Hong Kong is a strange place but it is at Christmas when the strangeness is in full bloom or at least full view.
There are writers such as David Marshall who write about the hidden hand of God in Chinese culture. His books are often insightful on many levels but the fact remains, if you didn’t grow up here, culture wise, China is a different planet from the Western world. But, one area where the cultures overlap is chestnuts. This traditional Christmas or winter snack is probably more popular in China than it is in North America. In China and also in Hong Kong and Taiwan you often find old men with a push cart fitted with a barrel of burning coal roasting chestnuts and selling them to any hungry passers by on chilly nights. I don’t really like chestnuts. There is something about the texture that feels wrong in my mouth. However, I always appreciate these street chestnut vendors.
Other hawkers selling cheap watches, clothing or tourist trinkets are more trouble than they are worth but the roasting chestnuts simply smell good. I guess it is like the roommate I used to have who loved the smell of coffee but didn’t drink it. The smell of roasting chestnuts provides a rich homey and wholesome smell in many Chinese cities that are in dire need of such smells.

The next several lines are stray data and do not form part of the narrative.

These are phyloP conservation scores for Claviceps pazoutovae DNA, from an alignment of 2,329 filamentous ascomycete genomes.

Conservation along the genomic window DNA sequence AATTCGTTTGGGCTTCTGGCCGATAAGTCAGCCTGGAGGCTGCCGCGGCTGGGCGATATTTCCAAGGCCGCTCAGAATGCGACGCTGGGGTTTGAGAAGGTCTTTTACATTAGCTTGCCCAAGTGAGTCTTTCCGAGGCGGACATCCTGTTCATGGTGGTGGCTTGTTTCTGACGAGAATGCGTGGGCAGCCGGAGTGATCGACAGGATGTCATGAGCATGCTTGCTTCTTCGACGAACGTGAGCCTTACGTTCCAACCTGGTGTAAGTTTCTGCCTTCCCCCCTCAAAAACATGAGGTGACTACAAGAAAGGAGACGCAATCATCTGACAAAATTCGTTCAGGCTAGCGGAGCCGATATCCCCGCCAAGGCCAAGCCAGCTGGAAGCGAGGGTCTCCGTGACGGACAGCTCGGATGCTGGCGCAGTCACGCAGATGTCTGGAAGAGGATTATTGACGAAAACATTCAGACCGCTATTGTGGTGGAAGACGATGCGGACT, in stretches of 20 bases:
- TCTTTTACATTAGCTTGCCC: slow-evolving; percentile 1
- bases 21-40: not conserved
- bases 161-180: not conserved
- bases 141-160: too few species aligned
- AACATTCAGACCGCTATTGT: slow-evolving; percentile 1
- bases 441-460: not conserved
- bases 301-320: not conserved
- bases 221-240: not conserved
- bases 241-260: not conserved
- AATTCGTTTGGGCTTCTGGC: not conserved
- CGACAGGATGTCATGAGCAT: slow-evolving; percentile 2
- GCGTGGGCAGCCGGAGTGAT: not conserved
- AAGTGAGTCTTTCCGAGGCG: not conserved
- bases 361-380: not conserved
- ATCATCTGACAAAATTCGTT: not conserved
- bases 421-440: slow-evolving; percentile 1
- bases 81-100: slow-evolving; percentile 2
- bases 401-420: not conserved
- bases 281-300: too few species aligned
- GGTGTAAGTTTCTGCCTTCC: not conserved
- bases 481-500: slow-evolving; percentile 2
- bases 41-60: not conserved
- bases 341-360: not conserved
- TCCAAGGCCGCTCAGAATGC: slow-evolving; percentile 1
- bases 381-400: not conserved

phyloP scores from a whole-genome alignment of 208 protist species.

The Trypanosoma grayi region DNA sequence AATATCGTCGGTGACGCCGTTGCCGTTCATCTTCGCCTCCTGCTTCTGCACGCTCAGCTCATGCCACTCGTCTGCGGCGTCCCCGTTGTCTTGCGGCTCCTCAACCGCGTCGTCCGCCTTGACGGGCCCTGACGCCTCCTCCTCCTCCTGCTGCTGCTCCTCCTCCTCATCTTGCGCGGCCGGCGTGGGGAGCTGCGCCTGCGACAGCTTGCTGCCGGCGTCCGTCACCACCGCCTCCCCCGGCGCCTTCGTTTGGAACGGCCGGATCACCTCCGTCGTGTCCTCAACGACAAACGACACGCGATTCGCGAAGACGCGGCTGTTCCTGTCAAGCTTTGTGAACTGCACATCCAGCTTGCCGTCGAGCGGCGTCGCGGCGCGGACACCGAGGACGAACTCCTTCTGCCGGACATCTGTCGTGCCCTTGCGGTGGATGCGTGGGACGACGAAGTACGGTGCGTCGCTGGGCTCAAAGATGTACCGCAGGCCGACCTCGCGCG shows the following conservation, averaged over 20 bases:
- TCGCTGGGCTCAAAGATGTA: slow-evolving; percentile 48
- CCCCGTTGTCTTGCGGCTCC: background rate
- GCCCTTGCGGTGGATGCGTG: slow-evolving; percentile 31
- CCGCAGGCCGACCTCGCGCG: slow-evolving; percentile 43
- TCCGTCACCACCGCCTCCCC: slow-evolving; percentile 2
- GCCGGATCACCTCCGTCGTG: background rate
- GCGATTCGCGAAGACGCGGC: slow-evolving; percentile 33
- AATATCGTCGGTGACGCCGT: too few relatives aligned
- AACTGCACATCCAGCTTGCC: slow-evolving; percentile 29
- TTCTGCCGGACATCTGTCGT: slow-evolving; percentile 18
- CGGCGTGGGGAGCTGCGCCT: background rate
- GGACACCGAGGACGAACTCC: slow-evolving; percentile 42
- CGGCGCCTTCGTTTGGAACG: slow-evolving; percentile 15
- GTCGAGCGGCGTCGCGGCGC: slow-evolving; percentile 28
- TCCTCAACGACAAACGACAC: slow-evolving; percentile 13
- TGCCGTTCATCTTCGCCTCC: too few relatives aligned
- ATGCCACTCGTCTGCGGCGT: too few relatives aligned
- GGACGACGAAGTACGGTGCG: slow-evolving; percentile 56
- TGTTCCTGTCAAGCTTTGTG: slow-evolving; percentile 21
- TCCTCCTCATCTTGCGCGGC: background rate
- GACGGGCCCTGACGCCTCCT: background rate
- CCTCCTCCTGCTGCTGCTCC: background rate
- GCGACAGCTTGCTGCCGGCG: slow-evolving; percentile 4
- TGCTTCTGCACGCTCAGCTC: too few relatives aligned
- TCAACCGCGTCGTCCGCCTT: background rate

Once you get beyond chestnuts Christmas in Hong Kong kind of defines the words: “Crass, Materialistic, Shallow, and Meaningless.” The lights of the buildings are a hodgepodge of Christmas New-Year and Chinese New Year. It doesn’t seem that it matters much what holiday is being celebrated as long as someone spends money on it.
And then, just when I’m not looking for it this billboard pops up in front of my bus.
(A picture will be inserted when I get my camera working again)
There are also double deck buses with a manger scene painted on the side and the words “Celebrate the true meaning of Christmas” sponsored by a shopping center in Mong Kok.
The last two years I’ve seen a choir singing carols in Chinese in front of the public library near where I live. I think they are from a Chinese language church but I really don't know who they are or why they choose that spot.
There is a manger scene and a church in the public square Christmas decorations in front of the Legislative Council building.
Maybe I’ve been too quick to judge Christmas in Hong Kong. Or, maybe David Marshall is onto something.
Until Next Time
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